You are self employed and full time in the music industry and complaining about the money……really? Full time? Let’s check..

OK the ‘ bee in the bonnet’ is coming out again……..
In the last week I have had a few people contact me about how to make a living from this industry….each said they were full time and wanted to discuss the basics…. Not the left field stuff like sync rights etc. but just ‘normal make an living’ stuff

After a few questions it was obvious why they were unsustainable and having issues…. even though they asked for input, they were not happy to have the mirror raised (some do but most don’t it seems) and quite offended and a little disrespectful….So I thought I would put this post up and then I could just share the link from now on rather than having the angst.

So let me start with a couple of scenarios

Scenario 1
Let’s say you are doing private instrument/vocal tutoring …and let’s say you had 30 students a week – would that be a good number of students to have you think?  Do you have that many?.

In reality that = 15 hours of actual face to face
And if you are working to a basic teaching plan don’t fool yourself that it’s more around another 5 hrs a week in preparation as most of it is regurgitating similar training patterns and just adapting examples that are relevant…or you are doing it wrong (note I said basic teaching plan so beginer to intermediate students which is where the majority of instrument/vocal teachers spend their their time)

Scenario 2
If you are a gigging musician /singer and SAY you are getting regular gigs 3 nights a week, every week.
And let’s say they are all functions … so 3*45 minute sets (rather than just a 20 minute set’) …
Most would be now saying ‘I wish’  (are you?).
And lets add a bit of an allowance for bump in/out (discount dinner but add something for travel) .

Result……….Each of those add up to ONLY about 20 hours a week max!!!

Consider
If you have 60 students a week or, 6 night/arvo gig bookings regularly or, doing both at that level …….. then you are doing the same hours as a full time employed worker and would probably getting commensurate $$$ (whether the same as a production worker or middle management – that gets down to a separate discussion on charging levels etc) …………….. you would then have at least a base sustainability – – but I dont know of many (a small handful only) who have that many students or coming even close to gigging that much,,,,,,,,,,,, or the combination.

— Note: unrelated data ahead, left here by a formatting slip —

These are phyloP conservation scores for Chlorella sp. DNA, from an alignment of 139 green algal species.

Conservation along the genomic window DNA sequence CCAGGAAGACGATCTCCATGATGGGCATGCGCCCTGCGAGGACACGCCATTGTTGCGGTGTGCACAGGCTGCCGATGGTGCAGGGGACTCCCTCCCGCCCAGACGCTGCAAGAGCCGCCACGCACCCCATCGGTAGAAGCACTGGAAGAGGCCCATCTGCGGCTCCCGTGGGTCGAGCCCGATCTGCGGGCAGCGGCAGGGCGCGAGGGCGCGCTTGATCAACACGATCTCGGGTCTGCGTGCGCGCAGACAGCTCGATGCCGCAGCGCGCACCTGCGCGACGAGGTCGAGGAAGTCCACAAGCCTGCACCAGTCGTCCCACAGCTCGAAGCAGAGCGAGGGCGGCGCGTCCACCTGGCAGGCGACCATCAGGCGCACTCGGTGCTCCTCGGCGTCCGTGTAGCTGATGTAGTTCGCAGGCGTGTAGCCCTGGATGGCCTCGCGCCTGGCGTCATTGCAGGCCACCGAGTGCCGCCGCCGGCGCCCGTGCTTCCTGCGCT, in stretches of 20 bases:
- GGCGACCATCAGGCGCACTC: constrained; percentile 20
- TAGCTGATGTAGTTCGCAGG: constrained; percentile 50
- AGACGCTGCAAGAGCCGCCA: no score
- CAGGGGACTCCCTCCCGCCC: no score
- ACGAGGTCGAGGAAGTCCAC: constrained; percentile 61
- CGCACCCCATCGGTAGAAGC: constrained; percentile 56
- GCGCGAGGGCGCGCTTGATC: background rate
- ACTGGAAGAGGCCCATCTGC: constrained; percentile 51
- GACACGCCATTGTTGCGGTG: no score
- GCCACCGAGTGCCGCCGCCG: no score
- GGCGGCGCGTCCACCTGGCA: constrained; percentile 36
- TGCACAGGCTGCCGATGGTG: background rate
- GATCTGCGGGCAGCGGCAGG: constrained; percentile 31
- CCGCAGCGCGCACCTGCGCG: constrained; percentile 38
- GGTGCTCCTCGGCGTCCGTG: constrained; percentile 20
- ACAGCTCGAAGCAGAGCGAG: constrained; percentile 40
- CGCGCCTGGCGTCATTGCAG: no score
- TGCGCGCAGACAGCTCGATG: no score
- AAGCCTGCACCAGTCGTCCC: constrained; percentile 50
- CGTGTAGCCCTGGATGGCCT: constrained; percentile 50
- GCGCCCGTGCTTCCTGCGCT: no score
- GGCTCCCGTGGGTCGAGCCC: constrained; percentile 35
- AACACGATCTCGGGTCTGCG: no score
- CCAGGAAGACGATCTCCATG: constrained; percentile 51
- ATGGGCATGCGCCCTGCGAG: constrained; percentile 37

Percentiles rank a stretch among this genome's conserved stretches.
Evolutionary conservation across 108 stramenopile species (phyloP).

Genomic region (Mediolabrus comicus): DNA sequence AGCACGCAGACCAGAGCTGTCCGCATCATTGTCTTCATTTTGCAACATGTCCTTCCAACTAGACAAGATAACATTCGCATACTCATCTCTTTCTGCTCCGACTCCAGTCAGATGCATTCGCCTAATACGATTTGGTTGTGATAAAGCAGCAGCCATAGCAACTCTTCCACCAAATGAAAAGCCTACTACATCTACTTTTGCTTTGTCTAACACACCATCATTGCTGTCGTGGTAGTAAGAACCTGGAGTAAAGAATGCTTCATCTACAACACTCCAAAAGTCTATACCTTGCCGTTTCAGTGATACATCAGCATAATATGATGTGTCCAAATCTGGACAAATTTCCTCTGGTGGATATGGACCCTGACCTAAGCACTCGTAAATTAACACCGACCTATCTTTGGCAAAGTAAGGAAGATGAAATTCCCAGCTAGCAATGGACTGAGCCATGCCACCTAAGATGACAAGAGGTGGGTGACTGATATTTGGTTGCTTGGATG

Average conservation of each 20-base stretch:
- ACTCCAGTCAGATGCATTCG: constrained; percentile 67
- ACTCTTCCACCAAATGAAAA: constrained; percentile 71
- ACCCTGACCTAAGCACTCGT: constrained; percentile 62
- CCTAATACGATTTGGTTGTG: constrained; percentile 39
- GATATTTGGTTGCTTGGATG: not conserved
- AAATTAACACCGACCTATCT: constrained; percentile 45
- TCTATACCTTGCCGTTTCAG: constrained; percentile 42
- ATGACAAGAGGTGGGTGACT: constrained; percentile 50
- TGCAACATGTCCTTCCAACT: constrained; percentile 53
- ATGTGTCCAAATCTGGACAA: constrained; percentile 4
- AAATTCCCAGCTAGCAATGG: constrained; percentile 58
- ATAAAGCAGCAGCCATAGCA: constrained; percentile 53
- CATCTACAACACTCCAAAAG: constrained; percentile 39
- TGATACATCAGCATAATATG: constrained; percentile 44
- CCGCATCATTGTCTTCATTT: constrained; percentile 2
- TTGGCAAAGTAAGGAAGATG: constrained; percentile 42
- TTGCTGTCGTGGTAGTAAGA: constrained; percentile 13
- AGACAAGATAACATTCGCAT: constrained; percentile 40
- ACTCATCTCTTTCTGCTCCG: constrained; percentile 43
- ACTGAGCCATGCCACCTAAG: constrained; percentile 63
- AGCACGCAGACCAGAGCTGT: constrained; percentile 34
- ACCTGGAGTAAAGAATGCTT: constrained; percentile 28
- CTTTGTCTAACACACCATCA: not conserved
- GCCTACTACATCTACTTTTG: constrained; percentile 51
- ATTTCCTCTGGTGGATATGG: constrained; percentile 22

So my question then is,,,,,,,,,, if not, what are you really doing with the rest of your time to call yourself “full time”???????

In most other industries (and I am sure you know many), most people who are self employed/ running their own businesses are working 50, 60 or more hours a week ….whether that is someone running a retail outlet, the guy with his coffee van, the plumber or carpenter, the business consultant, etc.
But it seems often in the music industry (and other areas of the arts too) we want the independence of being our own bosses, the income of a senior executive, but are only willing to put in the hours of a part timer………… and at the same time be complaining about the lack of support, reducing income streams, not the same as it was, lack of understanding by others, etc etc etc etc……

I’ve even had one person quote me the income of someone as an example of those ‘doing it’ for minimal time. Not only did it happen to be one of the top of the industry (who are probably less than 1% of the whole sector and who did the hard yards in the past  -somehow that being forgotten). ….. but it happened to be a friend and I was able to draw their attention to all the other things he was doing when not up on stage or in the studio etc.

So again I ask  – what are you doing with the rest of your time?
Because if you claim to be full time and are only putting in part time hours – dont complain about the money!!!!!

Now, I am not saying all the hours are, or should be income based – but if not, they should be orientated towards income generating (marketing, contacting, networking, getting bookings etc etc etc) until you have the work and cash flow that you need and that is sustainable.

Let me do this differently

Start with one thought – $40 an hour * 40 hours a week * 48 weeks a year = $76,800 gross – so if you were an employed office worker, say low/middle management that would be your expectation (if not more)…. plus holiday pay, super etc etc

“But I am ‘worth’ $80 per hour or even $100 per hour” I hear some say.
Really????

Then why aren’t you charging (and getting) $50 per half hour lesson? Or invoicing (and receiving) $500 per person in a group every gig for a 4 hr gig + travel? ………………….

And if you are, why aren’t you doing more of it???
Because $100 ph * 40 hrs * 48 weeks = $192.000 pa…… And you wouldn’t be complaining if that was the case eh?????
Even $100 ph *20hrs *40 weeks = $80,000